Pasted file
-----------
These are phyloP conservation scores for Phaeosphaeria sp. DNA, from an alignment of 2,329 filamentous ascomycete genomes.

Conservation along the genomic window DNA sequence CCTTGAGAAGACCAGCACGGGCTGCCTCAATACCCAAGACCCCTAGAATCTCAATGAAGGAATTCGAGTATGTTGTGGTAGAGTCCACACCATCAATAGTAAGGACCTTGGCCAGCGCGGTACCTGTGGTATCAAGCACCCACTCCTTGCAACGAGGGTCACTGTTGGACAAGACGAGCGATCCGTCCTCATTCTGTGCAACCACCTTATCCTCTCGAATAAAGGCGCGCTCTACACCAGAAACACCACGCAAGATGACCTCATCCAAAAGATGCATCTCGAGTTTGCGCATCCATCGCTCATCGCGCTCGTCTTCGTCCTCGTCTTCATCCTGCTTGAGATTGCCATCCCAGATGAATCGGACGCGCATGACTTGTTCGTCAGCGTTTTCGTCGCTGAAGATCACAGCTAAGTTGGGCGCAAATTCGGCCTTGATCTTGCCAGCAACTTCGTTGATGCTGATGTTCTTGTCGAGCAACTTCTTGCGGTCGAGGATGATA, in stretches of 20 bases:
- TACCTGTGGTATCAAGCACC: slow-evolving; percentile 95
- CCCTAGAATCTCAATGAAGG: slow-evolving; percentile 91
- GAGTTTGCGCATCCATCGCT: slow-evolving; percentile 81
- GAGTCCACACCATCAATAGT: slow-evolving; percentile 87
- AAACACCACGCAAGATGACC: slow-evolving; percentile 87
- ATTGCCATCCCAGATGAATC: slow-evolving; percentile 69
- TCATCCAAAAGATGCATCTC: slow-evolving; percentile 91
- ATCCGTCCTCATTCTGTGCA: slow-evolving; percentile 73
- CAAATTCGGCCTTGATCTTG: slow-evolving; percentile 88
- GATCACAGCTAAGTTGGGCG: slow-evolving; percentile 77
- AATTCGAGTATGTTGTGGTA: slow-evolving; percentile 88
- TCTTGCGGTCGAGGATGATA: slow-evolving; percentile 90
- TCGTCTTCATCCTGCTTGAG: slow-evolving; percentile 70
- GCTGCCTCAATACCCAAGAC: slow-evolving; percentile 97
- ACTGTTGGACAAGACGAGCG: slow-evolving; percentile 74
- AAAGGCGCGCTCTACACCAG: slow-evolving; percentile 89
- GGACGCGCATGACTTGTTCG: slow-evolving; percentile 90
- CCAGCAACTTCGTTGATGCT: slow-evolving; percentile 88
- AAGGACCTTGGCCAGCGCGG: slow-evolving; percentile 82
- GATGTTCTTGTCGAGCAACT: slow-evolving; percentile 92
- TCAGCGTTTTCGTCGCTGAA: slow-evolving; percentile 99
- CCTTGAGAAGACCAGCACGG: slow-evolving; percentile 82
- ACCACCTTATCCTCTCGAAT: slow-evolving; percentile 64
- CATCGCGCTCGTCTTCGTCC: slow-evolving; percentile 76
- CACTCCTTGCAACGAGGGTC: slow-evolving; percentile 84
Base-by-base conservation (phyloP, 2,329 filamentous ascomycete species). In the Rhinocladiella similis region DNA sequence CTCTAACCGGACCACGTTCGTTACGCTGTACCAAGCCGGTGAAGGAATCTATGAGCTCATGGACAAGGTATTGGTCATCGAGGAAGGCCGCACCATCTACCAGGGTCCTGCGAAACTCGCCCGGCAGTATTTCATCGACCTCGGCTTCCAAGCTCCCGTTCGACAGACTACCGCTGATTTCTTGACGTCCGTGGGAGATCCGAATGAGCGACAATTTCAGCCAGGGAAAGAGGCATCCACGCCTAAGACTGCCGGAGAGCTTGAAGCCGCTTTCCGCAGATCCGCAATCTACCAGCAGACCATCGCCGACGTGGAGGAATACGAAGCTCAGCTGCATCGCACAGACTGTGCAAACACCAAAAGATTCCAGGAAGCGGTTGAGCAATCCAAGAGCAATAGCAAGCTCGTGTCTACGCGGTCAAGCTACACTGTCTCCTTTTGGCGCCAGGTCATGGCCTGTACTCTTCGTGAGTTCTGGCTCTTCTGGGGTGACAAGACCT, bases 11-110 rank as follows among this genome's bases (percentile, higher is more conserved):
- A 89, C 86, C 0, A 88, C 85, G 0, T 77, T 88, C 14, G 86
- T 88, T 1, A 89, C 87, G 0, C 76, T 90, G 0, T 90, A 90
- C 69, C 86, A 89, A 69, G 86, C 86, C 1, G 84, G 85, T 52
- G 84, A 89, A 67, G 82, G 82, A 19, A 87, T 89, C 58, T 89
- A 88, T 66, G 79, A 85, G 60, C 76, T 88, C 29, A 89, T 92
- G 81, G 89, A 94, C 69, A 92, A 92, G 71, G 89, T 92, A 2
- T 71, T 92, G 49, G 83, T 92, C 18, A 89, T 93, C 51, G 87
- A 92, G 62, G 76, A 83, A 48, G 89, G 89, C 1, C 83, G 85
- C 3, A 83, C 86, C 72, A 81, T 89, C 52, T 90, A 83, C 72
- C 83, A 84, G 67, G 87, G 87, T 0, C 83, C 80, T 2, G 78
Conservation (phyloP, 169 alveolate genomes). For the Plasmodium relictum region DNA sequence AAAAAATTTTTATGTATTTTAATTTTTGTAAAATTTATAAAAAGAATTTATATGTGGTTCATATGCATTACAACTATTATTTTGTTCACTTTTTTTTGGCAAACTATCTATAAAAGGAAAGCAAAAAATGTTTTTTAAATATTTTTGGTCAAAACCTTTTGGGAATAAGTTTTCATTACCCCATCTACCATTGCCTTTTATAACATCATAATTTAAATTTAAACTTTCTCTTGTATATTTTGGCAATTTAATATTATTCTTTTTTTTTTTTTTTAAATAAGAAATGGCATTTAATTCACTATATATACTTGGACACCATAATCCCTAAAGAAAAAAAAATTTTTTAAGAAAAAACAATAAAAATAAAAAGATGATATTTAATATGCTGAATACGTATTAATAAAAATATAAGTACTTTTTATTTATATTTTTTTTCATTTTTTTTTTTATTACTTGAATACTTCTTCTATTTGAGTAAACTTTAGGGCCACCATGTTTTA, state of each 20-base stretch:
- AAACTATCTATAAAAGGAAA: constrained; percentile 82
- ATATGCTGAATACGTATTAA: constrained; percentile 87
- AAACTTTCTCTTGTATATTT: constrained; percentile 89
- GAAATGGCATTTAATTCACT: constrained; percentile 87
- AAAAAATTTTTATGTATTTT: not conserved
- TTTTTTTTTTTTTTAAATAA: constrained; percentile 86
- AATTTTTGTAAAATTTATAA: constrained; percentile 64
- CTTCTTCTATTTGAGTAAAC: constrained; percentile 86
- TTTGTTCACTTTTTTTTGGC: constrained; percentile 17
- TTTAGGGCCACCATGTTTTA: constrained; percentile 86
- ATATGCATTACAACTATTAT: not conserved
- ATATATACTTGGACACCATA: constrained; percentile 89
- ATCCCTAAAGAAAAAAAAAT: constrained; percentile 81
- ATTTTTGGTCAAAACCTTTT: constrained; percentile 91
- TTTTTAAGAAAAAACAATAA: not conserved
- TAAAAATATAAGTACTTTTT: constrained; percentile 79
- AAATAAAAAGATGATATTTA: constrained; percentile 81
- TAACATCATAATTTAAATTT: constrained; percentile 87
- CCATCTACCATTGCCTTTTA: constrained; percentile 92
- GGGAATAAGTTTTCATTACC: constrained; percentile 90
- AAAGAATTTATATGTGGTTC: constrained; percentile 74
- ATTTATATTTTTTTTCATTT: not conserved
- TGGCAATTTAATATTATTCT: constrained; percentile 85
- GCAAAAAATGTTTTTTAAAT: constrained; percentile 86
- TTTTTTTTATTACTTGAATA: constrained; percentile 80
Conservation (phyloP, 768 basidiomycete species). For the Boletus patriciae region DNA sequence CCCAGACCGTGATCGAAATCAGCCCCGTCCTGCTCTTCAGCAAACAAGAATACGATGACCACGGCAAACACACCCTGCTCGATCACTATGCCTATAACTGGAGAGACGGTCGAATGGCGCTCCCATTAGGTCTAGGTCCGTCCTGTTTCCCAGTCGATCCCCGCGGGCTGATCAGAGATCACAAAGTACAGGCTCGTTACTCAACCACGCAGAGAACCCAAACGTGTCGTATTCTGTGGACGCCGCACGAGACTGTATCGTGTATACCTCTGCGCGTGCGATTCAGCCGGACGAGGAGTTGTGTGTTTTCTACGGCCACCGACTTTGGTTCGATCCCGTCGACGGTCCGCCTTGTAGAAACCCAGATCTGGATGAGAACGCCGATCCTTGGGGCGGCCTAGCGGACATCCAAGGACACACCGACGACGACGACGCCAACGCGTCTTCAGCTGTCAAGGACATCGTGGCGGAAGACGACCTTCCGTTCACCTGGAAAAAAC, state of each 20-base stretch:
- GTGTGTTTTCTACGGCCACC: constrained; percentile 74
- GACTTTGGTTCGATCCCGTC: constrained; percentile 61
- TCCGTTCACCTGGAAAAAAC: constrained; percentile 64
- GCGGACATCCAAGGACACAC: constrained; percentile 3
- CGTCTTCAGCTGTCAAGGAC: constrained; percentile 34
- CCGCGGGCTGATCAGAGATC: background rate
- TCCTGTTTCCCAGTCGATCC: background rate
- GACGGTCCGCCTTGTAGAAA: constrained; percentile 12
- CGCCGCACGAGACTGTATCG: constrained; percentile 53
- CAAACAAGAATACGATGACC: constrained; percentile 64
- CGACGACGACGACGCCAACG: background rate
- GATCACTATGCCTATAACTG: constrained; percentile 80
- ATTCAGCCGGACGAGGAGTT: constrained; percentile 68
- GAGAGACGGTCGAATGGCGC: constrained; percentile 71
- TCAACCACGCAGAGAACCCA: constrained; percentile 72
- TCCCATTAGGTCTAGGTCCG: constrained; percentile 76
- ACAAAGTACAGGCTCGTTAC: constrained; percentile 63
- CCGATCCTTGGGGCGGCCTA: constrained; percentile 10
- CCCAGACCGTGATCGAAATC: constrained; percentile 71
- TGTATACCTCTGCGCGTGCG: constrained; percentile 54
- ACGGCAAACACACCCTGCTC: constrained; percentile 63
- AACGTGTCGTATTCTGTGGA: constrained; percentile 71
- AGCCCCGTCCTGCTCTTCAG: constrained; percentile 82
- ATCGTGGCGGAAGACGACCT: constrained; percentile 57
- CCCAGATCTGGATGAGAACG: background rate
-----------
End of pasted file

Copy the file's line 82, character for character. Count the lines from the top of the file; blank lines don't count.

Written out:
- ACAAAGTACAGGCTCGTTAC: constrained; percentile 63